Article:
BY Kirk Patterson on 15 Apr 2021

Japan was once off-limits to the cruising community thanks to onerous bureaucracy, but now all that has changed. The country is welcoming cruisers as never before

Japan is one of the world’s great cruising grounds – friendly, helpful people; fascinating history and culture; beautiful and varied scenery; world-famous cuisine; many moorage options; extremely safe (I never locked my boat or anything on it in six years of cruising Japan); and much more. Lots of positives and very few negatives.

In years past, though, cumbersome bureaucratic rules and pedantic officials detracted significantly from the many great things Japan has to offer. Some cruisers have left Japan swearing never to return after one-too-many run-ins with bone-headed, rule-bound bureaucrats. That, in turn, has contributed to the image of Japan as an unfriendly place for cruisers.

Fortunately, much has changed, and for the better, in terms of the paperwork required to cruise Japan.

First, one needs to get a Closed Port Permit to be able to visit the 95% of Japanese ports that are technically closed to foreign vessels. Up until a few years ago, one had to submit a list of all the closed ports one might visit, often with arrival and departure dates, and each permit was only valid to the end of that calendar year. (In my first three years of cruising Japan, every January I submitted a list of about 600 closed ports along my cruising route for the coming year!).

Now, however, one can easily get a Closed Port Permit that covers all closed ports and is valid for as long as the vessel is in Japan.


The Closed Port Permit can be obtained before arriving in Japan. The application should be submitted to the office of the Maritime Bureau of the Ministry of Infrastructure, Land, and Transportation that covers the area where the boat arrives (typically Okinawa for most boats), along with copies of the boat’s registration documents and passports of the captain and crew. It takes about a week to get the permit.

Second, one should apply to Customs for Naikosen status, which makes a foreign boat the same as a domestic vessel for Customs purposes. With that, one is exempt from doing Customs paperwork as one cruises Japan (and without it, one has to submit, upon request, Customs paperwork at each and every port one visits, including small fishing ports on remote islands – a real hassle!).

One has to request Naikosen status at one’s first port of entry. Customs has the discretion about whether or not to approve a Naikosen request, and for a couple of years they were denying many such requests (for no obvious reason). The word now, though, is that they are more cooperative in approving Naikosen applications. It is still, though, very much a port-by-port, official-by-official matter.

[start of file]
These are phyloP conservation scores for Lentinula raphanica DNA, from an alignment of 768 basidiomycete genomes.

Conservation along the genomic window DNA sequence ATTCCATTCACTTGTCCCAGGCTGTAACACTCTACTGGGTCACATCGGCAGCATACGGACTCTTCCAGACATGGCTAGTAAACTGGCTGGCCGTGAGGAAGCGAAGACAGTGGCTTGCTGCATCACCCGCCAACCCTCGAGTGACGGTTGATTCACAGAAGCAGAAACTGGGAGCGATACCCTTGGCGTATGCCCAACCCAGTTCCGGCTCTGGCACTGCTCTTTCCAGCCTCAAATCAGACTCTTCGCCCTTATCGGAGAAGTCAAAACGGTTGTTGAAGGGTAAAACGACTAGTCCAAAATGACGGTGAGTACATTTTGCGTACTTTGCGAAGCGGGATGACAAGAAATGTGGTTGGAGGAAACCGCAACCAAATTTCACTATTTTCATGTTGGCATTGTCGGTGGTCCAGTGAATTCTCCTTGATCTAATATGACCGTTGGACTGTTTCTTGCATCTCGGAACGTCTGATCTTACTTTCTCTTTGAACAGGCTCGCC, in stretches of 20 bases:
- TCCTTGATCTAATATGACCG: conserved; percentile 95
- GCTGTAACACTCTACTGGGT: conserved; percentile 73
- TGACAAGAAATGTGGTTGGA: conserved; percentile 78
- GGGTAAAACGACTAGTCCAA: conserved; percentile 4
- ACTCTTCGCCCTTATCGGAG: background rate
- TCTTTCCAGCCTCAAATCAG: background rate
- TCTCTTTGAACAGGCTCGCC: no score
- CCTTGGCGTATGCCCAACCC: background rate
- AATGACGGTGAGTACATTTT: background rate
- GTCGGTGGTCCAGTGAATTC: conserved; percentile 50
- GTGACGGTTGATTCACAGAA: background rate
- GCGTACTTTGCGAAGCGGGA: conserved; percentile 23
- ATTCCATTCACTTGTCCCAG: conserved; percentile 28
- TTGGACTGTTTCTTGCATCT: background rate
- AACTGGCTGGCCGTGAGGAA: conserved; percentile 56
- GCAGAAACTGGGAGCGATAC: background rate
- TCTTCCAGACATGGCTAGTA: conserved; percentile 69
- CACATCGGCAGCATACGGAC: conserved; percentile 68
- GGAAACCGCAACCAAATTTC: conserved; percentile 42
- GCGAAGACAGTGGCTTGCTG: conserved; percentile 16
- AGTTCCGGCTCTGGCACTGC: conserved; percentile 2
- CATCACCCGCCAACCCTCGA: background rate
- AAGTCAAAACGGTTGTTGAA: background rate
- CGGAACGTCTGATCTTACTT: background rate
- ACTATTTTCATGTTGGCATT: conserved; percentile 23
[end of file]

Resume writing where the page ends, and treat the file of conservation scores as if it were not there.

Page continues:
The Quarantine check upon arrival is especially strict for boats requesting Naikosen status, so boats should dispose of all fruit/vegetables, meat, and spices prior to arrival. And arriving without any alcohol on board makes the process easier.

The one downside to having Naikosen status is that one becomes ineligible for getting duty-free fuel. There is no fee for applying for a Closed Port Permit or for Naikosen status, or for any other permit or government service that a cruiser might require.

With a Closed Port Permit and Naikosen status, a foreign vessel can cruise freely around Japan as easily as a domestic boat. A few final comments about the rules governing foreign cruisers in Japan.

  • Clearing into Japan is generally the same as in other countries, with the most important requirement being to submit a Pre-Arrival Procedure Form to the local Coast Guard station at least 24 hours in advance of arrival. One can only clear into Japan at an Open Port.
  • Some Coast Guard stations will contact the Quarantine, Customs, and Immigration offices on behalf of the arriving vessel, but other stations will ask that the vessel contact them directly. And sometimes one must apply in advance to the Port Office for a moorage spot and time slot.
  • Foreign cruising boats can stay in Japan indefinitely, with no import paperwork/ duties or other issues to worry about (my Canadian-flagged boat was in Japan for over six years before I sold her to a Japanese buyer after paying a very modest import duty). The captain and crew, of course, are subject to the visa requirements, durations, and limitations related to their passports and status.

The bottom line is that Japan has always been a great place to cruise, and it is even better now that the burdensome paperwork requirements have been largely eliminated.

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Bio: Kirk Patterson

Kirk Patterson has lived in Japan for over 30 years. In 2008, after a 25-year corporate career in Tokyo, he returned to his native Canada to pursue his long-delayed dream of becoming an offshore sailor. He spent four years learning to sail by cruising the BC/Alaska coast and then sailed, always solo, to Hawaii and then on to Japan, where he became the first foreigner to do a full Japan circumnavigation (three years). He then spent another three years cruising western Japan and, along the way, met and married a woman in Fukuoka, where he now lives. In 2019, he launched Konpira Consulting to support foreign cruisers in Japan, organise yacht charters/tours and kayak tours, and advise marinas/ ports on how to attract and cater to visitors from overseas.